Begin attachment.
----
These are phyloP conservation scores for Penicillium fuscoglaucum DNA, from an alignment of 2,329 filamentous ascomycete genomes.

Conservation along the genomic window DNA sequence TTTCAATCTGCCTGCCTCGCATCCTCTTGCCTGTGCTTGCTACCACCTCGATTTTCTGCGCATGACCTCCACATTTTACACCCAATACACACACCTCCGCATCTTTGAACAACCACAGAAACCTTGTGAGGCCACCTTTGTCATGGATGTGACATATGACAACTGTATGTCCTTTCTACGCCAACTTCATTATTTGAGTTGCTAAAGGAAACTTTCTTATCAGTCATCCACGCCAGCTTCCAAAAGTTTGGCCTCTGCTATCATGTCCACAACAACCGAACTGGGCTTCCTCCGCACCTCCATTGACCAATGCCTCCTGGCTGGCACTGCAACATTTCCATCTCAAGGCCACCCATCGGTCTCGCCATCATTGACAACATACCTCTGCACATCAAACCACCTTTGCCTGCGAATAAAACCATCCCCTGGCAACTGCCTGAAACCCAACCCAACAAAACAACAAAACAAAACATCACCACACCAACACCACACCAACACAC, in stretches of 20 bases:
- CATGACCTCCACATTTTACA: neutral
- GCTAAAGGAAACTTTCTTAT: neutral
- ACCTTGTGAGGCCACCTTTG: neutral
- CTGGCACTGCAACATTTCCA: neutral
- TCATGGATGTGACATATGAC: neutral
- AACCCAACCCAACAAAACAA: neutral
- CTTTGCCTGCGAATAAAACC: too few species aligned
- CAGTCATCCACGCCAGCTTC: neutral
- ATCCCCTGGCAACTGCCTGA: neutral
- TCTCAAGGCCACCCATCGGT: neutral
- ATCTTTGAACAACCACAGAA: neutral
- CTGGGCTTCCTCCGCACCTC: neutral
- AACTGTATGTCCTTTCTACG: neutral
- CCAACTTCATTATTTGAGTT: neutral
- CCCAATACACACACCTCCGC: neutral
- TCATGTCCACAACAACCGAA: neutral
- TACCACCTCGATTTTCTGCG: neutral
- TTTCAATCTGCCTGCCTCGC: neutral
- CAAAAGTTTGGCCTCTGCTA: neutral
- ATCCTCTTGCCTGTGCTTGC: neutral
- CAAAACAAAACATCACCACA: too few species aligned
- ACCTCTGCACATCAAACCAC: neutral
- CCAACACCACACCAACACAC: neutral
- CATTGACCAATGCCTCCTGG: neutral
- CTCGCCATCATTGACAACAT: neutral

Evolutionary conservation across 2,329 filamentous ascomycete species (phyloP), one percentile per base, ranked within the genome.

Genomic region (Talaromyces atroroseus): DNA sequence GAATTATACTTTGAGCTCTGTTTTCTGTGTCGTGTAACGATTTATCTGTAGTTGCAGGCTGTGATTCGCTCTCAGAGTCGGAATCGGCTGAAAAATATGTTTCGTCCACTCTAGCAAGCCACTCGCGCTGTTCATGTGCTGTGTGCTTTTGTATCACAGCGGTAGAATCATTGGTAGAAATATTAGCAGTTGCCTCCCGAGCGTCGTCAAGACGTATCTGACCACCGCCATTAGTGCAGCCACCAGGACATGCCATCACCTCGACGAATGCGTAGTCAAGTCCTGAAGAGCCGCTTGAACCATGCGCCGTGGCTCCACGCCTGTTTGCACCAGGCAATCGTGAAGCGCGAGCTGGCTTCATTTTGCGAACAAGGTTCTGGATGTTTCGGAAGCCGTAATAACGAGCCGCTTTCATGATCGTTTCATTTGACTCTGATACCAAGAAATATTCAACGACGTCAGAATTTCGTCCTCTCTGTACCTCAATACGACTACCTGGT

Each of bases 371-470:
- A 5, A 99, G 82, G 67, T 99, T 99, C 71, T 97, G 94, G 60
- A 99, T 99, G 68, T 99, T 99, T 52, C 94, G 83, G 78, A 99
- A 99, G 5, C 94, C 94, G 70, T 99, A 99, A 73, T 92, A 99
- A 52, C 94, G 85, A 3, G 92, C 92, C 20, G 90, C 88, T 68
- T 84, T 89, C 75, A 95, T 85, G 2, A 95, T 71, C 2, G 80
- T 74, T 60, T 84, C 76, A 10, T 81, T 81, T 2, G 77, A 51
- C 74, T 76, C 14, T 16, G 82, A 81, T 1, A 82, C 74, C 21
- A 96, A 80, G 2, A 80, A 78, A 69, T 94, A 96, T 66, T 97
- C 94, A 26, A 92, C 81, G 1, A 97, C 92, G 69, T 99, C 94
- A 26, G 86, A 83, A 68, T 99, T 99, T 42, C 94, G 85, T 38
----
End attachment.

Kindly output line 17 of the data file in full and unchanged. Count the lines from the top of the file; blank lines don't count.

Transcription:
- CCCAATACACACACCTCCGC: neutral